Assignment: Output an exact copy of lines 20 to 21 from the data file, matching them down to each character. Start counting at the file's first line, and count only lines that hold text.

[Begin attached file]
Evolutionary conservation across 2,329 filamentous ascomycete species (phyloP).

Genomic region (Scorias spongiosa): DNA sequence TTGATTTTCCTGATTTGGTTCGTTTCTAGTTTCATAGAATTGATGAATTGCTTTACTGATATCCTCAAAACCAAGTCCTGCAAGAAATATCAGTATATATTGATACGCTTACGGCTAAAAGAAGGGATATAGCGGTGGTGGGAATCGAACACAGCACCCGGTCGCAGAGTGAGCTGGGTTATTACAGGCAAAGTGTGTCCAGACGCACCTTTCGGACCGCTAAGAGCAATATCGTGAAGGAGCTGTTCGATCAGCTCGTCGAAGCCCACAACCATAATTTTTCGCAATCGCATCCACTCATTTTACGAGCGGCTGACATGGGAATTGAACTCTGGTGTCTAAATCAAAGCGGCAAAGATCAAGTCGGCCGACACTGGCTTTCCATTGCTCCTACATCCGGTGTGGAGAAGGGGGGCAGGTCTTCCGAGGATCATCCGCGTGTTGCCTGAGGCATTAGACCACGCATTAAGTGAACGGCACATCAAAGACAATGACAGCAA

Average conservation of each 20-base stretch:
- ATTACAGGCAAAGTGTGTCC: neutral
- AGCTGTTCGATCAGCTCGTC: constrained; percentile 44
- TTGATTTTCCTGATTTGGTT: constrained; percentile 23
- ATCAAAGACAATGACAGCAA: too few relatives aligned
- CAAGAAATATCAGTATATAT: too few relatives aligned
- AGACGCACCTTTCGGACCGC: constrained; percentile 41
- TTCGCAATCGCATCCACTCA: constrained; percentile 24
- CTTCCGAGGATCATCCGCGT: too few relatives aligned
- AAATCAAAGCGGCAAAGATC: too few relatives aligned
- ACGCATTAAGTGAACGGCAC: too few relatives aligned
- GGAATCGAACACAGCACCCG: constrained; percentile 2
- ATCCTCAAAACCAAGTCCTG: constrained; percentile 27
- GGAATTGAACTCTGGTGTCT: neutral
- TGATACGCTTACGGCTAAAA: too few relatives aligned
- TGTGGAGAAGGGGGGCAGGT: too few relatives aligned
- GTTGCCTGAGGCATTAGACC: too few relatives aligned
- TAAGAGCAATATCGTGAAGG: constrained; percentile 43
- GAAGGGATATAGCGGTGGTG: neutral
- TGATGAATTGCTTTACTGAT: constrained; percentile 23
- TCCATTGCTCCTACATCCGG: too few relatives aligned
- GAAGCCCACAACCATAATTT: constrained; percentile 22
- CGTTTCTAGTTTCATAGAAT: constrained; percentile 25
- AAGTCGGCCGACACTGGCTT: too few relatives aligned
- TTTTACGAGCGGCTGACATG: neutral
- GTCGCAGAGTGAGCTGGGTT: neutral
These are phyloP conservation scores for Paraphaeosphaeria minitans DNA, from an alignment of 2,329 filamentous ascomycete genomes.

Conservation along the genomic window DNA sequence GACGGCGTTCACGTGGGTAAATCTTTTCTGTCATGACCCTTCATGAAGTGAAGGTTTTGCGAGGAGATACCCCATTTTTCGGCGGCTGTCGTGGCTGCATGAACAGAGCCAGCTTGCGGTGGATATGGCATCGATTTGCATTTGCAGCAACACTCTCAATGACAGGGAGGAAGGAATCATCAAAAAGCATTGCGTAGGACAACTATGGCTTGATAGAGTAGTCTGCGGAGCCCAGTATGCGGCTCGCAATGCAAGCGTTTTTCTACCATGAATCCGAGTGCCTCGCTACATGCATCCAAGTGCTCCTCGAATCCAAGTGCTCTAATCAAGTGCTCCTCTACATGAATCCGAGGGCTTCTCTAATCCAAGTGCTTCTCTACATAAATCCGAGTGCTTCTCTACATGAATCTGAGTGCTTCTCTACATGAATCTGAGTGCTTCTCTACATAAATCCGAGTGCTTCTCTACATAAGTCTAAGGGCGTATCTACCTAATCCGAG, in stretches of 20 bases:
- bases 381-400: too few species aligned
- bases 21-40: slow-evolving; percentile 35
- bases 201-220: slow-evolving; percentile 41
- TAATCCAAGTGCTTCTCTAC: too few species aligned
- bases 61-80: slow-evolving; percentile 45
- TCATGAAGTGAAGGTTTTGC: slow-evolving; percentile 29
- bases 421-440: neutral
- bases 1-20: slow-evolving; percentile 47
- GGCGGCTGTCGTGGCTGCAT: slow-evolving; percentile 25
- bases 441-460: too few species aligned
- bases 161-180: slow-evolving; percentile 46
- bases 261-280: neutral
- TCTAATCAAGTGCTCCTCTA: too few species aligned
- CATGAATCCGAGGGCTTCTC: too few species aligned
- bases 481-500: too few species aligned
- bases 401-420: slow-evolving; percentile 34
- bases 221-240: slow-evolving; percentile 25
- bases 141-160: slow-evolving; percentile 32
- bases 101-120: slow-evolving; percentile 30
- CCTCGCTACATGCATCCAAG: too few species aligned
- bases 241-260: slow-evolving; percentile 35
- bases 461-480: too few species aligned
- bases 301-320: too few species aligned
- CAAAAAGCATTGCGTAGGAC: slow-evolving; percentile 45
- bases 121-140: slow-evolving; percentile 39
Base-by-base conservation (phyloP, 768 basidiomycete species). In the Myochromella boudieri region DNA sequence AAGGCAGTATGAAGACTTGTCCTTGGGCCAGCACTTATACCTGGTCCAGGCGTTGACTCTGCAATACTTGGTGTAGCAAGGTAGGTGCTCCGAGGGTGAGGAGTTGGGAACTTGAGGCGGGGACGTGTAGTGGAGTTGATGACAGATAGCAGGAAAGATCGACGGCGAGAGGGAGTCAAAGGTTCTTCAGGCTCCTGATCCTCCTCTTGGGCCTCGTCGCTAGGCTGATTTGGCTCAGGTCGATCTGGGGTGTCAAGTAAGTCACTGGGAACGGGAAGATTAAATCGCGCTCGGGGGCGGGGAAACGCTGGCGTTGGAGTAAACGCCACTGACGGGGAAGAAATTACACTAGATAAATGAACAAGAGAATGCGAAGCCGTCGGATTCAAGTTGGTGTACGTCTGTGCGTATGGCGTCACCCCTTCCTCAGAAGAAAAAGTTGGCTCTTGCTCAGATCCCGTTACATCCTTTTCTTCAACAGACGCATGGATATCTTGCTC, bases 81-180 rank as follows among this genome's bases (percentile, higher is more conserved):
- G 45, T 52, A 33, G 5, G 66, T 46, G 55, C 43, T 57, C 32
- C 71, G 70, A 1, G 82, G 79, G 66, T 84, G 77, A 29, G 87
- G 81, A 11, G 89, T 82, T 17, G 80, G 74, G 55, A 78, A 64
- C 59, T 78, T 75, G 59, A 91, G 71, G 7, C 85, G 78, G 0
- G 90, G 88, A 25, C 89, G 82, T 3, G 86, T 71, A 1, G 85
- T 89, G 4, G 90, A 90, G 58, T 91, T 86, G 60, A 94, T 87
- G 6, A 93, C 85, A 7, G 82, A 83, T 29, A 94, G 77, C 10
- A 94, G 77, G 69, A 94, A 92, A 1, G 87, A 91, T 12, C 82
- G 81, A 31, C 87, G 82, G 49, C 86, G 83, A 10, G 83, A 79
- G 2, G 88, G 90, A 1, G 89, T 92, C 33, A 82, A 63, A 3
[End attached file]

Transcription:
- TAAGAGCAATATCGTGAAGG: constrained; percentile 43
- GAAGGGATATAGCGGTGGTG: neutral